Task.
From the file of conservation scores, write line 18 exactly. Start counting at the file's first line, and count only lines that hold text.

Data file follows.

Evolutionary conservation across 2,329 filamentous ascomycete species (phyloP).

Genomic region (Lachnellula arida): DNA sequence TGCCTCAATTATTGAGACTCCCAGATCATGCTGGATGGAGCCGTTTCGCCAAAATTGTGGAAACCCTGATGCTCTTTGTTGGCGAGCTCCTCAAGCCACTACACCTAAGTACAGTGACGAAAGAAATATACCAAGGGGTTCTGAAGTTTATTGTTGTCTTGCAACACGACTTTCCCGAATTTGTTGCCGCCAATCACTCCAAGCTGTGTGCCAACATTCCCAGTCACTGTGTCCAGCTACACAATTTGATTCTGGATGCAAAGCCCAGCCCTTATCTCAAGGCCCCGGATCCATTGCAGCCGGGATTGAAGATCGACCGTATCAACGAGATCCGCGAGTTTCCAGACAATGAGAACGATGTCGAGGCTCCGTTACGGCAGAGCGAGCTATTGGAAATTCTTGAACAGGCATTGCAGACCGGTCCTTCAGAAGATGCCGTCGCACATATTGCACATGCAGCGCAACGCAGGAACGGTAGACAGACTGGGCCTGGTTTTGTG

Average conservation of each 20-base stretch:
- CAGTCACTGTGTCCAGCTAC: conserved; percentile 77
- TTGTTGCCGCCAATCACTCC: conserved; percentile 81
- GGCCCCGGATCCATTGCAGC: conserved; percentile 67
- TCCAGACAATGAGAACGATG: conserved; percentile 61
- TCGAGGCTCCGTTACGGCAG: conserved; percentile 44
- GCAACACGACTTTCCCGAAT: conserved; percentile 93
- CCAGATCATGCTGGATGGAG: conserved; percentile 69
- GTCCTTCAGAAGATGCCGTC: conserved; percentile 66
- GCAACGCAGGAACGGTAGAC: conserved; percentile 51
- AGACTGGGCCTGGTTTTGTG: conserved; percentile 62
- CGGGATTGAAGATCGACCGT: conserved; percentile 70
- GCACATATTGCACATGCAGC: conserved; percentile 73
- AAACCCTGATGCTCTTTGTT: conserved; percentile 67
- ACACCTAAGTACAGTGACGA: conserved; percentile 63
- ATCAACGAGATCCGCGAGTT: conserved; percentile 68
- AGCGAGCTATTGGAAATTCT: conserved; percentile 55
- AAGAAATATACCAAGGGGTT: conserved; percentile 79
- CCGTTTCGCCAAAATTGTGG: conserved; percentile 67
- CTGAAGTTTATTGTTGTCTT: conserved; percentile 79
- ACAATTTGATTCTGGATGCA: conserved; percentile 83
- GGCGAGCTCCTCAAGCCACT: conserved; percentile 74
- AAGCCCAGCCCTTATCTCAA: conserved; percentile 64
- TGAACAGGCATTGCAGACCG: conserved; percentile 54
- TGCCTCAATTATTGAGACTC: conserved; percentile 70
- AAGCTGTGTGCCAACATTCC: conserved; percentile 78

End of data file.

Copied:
- ATCAACGAGATCCGCGAGTT: conserved; percentile 68